When users were given a task to find new users, add someone from their contacts, navigate to their feed, they take a while as they had to make sense of where they are within the app. They had to browse through whatever that was presented to ensure they are on the correct screen. Some users adopted the trial and error practice as they were abit unsure which icon to click on to perform the tasks.
Figure 1.5 shows the user flow of navigating around the Discover tab (the globe icon).
My re-design for the Discover portion is to make some of the functions more obvious to the users. I also shifted some other functions to be under the “Connect” portion as their functions are more suitable under that section. More details of that in the later part of this writing.
Figure 1.6 and 1.7 show the new and redesigned Discover tab.
Users can now easily switch between browsing through their feed or to discover other users. Because of the text-based navigation, users can now know where they are in the application. From the Discover portion, users can also easily follow other users or go straight into their profile page. The search function is still available at the top right corner if users wish to do a search for specific content.
3.Connect and Profile page
The final part would be for users to connect. The difference between Discover and Connect is that the former is about finding people from all around the world whom you do not know, and the latter is about finding and adding people you already know.
The current app places everything under the Discover tab (globe icon). You can refer to Figure 1.5 for what I mean. When the task was to locate my Following and Followers stats, the users, without much thought, clicked on the smiley face icon at the bottom right of the navigation bar. Based on their mental model, they already assumed they should find Followers and Following stats there. They were surprised when they couldn’t. When asked about why they chose to navigate there, the common answer was the icon’s position and graphic led them to think that’s the profile page, and profile page is normally where you find such information regarding followers/followings.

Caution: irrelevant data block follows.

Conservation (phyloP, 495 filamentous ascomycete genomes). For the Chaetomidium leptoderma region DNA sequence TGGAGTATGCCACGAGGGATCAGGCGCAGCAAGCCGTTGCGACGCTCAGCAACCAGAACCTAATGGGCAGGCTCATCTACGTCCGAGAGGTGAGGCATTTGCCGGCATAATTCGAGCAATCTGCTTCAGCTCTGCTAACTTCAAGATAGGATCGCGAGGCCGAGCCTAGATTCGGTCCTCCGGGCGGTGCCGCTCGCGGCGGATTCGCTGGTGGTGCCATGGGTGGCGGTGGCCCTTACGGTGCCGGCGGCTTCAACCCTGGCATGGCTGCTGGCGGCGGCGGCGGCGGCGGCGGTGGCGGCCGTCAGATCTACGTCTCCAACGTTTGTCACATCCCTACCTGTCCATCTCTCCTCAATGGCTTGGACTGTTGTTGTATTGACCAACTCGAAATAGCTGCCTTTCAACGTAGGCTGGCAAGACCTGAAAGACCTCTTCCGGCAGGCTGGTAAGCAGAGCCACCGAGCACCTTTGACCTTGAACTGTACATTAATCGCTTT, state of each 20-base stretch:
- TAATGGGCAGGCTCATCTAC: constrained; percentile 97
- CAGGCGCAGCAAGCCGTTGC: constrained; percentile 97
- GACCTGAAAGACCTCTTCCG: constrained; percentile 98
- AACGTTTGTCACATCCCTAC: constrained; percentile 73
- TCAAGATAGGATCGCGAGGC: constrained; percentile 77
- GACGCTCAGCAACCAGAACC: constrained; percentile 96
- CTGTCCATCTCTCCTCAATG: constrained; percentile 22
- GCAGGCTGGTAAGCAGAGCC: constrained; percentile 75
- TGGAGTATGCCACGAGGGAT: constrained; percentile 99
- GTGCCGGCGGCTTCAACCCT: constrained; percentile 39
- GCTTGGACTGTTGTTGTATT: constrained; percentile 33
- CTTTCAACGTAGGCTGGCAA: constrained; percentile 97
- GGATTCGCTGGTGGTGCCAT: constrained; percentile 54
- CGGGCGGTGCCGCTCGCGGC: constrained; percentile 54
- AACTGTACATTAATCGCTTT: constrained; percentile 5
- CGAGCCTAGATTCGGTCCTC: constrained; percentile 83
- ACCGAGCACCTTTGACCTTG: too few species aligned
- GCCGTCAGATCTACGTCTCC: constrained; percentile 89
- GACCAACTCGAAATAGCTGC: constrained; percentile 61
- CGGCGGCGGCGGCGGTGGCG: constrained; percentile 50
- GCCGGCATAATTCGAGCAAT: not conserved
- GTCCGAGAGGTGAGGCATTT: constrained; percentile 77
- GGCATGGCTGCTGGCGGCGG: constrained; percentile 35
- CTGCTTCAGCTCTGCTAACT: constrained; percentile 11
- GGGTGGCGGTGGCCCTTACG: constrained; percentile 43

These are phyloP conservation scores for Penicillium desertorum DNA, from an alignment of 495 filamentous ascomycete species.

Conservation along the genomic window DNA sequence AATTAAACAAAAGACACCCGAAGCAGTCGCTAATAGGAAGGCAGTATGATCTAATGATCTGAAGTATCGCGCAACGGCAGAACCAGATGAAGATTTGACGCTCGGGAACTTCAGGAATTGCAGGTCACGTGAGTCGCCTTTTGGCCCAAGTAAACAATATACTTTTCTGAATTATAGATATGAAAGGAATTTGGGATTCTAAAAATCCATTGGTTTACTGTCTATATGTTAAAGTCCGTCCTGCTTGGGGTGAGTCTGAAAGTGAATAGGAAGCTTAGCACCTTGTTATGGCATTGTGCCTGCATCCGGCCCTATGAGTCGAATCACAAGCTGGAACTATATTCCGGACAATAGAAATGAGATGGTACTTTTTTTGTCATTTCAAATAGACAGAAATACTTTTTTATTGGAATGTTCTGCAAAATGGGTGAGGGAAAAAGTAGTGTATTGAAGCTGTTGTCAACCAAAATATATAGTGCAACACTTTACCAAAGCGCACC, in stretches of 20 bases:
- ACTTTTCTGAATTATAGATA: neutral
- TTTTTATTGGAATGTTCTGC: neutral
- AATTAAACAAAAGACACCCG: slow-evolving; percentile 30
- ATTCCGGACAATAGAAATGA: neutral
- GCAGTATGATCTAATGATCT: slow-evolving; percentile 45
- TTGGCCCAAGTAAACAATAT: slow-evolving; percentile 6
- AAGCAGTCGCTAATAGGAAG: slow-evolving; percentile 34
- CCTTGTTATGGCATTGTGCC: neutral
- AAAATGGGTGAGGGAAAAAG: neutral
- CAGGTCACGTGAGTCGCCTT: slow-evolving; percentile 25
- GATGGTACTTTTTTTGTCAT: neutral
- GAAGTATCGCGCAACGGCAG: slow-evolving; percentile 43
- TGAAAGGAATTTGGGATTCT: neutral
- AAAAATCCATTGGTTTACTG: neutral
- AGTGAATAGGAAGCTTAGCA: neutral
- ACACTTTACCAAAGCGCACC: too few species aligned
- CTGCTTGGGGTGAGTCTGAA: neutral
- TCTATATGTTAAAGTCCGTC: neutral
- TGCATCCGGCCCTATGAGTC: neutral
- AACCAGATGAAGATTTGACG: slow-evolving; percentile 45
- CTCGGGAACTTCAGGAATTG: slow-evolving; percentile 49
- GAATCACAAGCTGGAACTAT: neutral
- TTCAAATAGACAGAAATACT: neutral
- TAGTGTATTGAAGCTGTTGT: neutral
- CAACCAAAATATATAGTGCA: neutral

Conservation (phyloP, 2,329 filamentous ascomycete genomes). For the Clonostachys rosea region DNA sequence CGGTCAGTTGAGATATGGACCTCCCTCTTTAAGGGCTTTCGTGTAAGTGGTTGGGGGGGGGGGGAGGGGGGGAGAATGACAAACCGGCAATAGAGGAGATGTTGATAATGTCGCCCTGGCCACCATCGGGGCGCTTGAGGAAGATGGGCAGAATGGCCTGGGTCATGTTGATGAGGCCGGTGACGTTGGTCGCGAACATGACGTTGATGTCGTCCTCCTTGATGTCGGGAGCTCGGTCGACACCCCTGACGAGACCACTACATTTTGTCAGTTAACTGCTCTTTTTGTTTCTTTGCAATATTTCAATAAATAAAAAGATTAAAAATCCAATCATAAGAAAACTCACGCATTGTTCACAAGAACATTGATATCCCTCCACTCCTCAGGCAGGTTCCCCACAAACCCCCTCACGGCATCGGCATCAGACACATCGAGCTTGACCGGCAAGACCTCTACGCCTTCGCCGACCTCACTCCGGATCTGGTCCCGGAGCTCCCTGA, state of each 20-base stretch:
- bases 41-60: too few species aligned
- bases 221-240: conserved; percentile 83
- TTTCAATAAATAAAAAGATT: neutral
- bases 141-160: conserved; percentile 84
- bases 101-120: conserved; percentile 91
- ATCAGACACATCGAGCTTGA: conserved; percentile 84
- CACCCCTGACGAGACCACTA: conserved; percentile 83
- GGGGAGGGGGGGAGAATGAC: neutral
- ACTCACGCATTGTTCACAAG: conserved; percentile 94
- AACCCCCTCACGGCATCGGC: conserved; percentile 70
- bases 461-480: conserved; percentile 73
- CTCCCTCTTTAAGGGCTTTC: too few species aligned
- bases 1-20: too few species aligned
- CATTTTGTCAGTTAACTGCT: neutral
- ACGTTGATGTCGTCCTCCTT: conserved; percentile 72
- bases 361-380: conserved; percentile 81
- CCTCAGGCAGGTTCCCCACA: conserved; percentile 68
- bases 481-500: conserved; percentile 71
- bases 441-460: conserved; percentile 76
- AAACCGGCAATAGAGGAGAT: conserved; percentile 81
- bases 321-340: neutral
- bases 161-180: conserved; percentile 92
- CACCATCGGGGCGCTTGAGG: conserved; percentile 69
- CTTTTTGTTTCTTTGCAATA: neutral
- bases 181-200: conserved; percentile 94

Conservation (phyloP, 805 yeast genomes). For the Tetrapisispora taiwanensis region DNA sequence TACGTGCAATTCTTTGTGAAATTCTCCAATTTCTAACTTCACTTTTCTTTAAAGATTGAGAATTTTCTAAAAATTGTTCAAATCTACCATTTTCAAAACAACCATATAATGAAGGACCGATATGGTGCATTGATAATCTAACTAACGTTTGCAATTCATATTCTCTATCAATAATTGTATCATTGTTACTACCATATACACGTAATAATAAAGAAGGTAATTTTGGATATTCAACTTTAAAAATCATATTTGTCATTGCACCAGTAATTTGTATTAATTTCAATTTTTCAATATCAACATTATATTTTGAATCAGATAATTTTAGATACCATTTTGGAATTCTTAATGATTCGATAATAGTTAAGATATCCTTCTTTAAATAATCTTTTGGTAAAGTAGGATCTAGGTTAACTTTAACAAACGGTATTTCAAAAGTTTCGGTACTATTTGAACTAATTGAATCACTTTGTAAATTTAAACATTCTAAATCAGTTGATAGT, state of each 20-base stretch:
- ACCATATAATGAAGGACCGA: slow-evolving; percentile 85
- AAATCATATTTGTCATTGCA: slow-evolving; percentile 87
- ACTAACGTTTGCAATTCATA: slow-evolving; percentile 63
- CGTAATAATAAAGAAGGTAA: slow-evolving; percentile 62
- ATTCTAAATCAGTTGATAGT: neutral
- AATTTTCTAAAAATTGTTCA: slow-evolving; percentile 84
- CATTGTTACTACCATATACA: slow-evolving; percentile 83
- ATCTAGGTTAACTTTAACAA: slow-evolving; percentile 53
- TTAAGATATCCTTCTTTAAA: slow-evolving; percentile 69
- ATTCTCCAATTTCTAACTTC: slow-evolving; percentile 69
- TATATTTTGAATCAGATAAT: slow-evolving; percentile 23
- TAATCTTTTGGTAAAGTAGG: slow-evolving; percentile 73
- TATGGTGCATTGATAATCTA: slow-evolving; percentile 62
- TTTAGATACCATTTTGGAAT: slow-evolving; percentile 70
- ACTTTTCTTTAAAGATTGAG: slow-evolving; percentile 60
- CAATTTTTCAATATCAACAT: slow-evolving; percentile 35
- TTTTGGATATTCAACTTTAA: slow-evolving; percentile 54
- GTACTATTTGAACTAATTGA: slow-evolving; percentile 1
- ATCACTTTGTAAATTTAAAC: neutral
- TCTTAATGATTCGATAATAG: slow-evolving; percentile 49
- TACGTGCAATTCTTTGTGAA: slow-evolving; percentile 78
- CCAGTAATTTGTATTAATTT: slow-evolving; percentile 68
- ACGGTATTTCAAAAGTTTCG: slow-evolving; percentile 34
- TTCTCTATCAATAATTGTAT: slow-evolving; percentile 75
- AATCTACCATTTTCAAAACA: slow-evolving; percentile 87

To align with the mental model of the users, the re-designed profile screen now brings Follower/Following info to be under it. The “Images”, Journal”, “Collection”, and “Favourites” tabs have also been made larger and more easier to tell which tab you are in. The function to import your contacts is shifted here as well.
“Favourites” used to be represented by an icon at the top left, but now it sits along side the other tabs, making the design to be more consistent.
Figure 1.8 shows the old Profile screen. Figure 1.9 shows the new Profile screen.
What does this button do? Merely re-post?
During the testing, users correctly identify it as the “Repost” button. However, it actually does another job of adding the reposted picture to the user’s Collection. In any interactions, users should be informed about the results of their actions. To make the interaction known to the users, I have decided to add text together with the icons to let users know exactly what the buttons do. Figure 2.0 shows the current app build, Figure 2.1 shows the buttons with their intended actions below them.
I love VSCO for their simple and clean aesthetics. However, it shouldn’t affect the UX for its users and future users-to-be. Sometimes, minor tweaks in the right direction and for a good purpose can have a major positive experience for the users. When users are satisfied, it gives them a reason to keep on using your product and services, and in some cases, they refer your product to their friends. Thanks for reading!